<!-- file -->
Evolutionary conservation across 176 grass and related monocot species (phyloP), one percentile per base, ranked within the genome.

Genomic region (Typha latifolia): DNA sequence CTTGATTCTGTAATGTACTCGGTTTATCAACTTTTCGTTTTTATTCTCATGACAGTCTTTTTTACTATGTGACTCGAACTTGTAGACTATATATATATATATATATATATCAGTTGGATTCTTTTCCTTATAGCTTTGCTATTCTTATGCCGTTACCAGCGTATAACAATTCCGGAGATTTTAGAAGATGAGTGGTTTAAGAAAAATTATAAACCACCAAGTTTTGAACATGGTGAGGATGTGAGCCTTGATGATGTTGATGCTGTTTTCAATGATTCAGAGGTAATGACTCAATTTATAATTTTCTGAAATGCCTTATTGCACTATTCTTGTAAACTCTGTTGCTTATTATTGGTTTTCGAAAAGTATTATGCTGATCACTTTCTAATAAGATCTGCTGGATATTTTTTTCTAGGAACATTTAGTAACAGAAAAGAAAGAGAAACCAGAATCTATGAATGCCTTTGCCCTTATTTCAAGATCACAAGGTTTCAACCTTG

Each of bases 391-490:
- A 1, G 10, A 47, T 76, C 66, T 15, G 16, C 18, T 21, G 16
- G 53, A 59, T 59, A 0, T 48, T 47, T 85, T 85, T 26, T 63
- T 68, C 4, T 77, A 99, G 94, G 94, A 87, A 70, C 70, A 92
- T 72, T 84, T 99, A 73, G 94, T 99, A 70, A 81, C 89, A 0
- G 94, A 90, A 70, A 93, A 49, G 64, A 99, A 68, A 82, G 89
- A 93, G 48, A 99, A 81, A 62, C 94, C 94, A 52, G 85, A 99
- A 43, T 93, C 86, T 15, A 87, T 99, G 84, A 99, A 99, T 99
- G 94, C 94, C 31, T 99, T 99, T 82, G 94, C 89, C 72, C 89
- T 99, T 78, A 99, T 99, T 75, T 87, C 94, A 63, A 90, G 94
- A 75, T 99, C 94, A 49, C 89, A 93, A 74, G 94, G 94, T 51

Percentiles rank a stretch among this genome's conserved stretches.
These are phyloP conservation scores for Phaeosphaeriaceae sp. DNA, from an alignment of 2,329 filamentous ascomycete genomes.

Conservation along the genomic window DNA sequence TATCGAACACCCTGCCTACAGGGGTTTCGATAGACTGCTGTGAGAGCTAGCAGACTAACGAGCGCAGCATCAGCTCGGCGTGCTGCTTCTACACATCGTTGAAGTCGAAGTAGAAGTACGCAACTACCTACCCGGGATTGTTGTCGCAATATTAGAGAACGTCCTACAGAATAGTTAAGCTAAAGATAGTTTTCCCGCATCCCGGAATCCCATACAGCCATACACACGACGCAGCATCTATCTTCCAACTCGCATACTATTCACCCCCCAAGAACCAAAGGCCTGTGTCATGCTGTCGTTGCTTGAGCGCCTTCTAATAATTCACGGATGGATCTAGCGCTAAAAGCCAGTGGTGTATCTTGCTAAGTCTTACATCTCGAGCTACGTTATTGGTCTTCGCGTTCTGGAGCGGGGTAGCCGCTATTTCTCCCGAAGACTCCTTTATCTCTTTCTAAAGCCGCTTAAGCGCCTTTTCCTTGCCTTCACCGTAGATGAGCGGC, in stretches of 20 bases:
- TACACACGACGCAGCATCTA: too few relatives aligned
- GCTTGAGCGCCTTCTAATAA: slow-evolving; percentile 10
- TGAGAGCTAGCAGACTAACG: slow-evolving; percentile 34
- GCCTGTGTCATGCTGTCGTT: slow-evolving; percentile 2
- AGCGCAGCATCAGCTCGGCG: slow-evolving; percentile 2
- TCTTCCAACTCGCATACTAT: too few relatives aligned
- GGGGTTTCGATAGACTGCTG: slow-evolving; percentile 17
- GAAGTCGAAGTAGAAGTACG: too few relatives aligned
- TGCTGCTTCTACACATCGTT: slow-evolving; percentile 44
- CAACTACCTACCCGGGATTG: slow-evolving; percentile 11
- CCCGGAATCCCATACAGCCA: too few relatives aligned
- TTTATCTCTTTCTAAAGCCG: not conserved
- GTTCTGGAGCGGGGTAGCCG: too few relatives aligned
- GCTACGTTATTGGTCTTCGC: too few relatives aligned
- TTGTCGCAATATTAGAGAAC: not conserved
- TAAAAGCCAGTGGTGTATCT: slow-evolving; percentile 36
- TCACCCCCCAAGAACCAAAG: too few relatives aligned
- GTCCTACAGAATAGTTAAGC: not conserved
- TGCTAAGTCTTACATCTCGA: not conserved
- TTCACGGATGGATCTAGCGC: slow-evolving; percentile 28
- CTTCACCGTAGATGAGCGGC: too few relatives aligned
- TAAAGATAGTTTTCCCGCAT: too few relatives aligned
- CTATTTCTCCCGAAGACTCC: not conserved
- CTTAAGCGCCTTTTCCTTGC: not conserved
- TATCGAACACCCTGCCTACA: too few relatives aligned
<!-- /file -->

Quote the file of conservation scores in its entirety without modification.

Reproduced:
Evolutionary conservation across 176 grass and related monocot species (phyloP), one percentile per base, ranked within the genome.

Genomic region (Typha latifolia): DNA sequence CTTGATTCTGTAATGTACTCGGTTTATCAACTTTTCGTTTTTATTCTCATGACAGTCTTTTTTACTATGTGACTCGAACTTGTAGACTATATATATATATATATATATATCAGTTGGATTCTTTTCCTTATAGCTTTGCTATTCTTATGCCGTTACCAGCGTATAACAATTCCGGAGATTTTAGAAGATGAGTGGTTTAAGAAAAATTATAAACCACCAAGTTTTGAACATGGTGAGGATGTGAGCCTTGATGATGTTGATGCTGTTTTCAATGATTCAGAGGTAATGACTCAATTTATAATTTTCTGAAATGCCTTATTGCACTATTCTTGTAAACTCTGTTGCTTATTATTGGTTTTCGAAAAGTATTATGCTGATCACTTTCTAATAAGATCTGCTGGATATTTTTTTCTAGGAACATTTAGTAACAGAAAAGAAAGAGAAACCAGAATCTATGAATGCCTTTGCCCTTATTTCAAGATCACAAGGTTTCAACCTTG

Each of bases 391-490:
- A 1, G 10, A 47, T 76, C 66, T 15, G 16, C 18, T 21, G 16
- G 53, A 59, T 59, A 0, T 48, T 47, T 85, T 85, T 26, T 63
- T 68, C 4, T 77, A 99, G 94, G 94, A 87, A 70, C 70, A 92
- T 72, T 84, T 99, A 73, G 94, T 99, A 70, A 81, C 89, A 0
- G 94, A 90, A 70, A 93, A 49, G 64, A 99, A 68, A 82, G 89
- A 93, G 48, A 99, A 81, A 62, C 94, C 94, A 52, G 85, A 99
- A 43, T 93, C 86, T 15, A 87, T 99, G 84, A 99, A 99, T 99
- G 94, C 94, C 31, T 99, T 99, T 82, G 94, C 89, C 72, C 89
- T 99, T 78, A 99, T 99, T 75, T 87, C 94, A 63, A 90, G 94
- A 75, T 99, C 94, A 49, C 89, A 93, A 74, G 94, G 94, T 51

Percentiles rank a stretch among this genome's conserved stretches.
These are phyloP conservation scores for Phaeosphaeriaceae sp. DNA, from an alignment of 2,329 filamentous ascomycete genomes.

Conservation along the genomic window DNA sequence TATCGAACACCCTGCCTACAGGGGTTTCGATAGACTGCTGTGAGAGCTAGCAGACTAACGAGCGCAGCATCAGCTCGGCGTGCTGCTTCTACACATCGTTGAAGTCGAAGTAGAAGTACGCAACTACCTACCCGGGATTGTTGTCGCAATATTAGAGAACGTCCTACAGAATAGTTAAGCTAAAGATAGTTTTCCCGCATCCCGGAATCCCATACAGCCATACACACGACGCAGCATCTATCTTCCAACTCGCATACTATTCACCCCCCAAGAACCAAAGGCCTGTGTCATGCTGTCGTTGCTTGAGCGCCTTCTAATAATTCACGGATGGATCTAGCGCTAAAAGCCAGTGGTGTATCTTGCTAAGTCTTACATCTCGAGCTACGTTATTGGTCTTCGCGTTCTGGAGCGGGGTAGCCGCTATTTCTCCCGAAGACTCCTTTATCTCTTTCTAAAGCCGCTTAAGCGCCTTTTCCTTGCCTTCACCGTAGATGAGCGGC, in stretches of 20 bases:
- TACACACGACGCAGCATCTA: too few relatives aligned
- GCTTGAGCGCCTTCTAATAA: slow-evolving; percentile 10
- TGAGAGCTAGCAGACTAACG: slow-evolving; percentile 34
- GCCTGTGTCATGCTGTCGTT: slow-evolving; percentile 2
- AGCGCAGCATCAGCTCGGCG: slow-evolving; percentile 2
- TCTTCCAACTCGCATACTAT: too few relatives aligned
- GGGGTTTCGATAGACTGCTG: slow-evolving; percentile 17
- GAAGTCGAAGTAGAAGTACG: too few relatives aligned
- TGCTGCTTCTACACATCGTT: slow-evolving; percentile 44
- CAACTACCTACCCGGGATTG: slow-evolving; percentile 11
- CCCGGAATCCCATACAGCCA: too few relatives aligned
- TTTATCTCTTTCTAAAGCCG: not conserved
- GTTCTGGAGCGGGGTAGCCG: too few relatives aligned
- GCTACGTTATTGGTCTTCGC: too few relatives aligned
- TTGTCGCAATATTAGAGAAC: not conserved
- TAAAAGCCAGTGGTGTATCT: slow-evolving; percentile 36
- TCACCCCCCAAGAACCAAAG: too few relatives aligned
- GTCCTACAGAATAGTTAAGC: not conserved
- TGCTAAGTCTTACATCTCGA: not conserved
- TTCACGGATGGATCTAGCGC: slow-evolving; percentile 28
- CTTCACCGTAGATGAGCGGC: too few relatives aligned
- TAAAGATAGTTTTCCCGCAT: too few relatives aligned
- CTATTTCTCCCGAAGACTCC: not conserved
- CTTAAGCGCCTTTTCCTTGC: not conserved
- TATCGAACACCCTGCCTACA: too few relatives aligned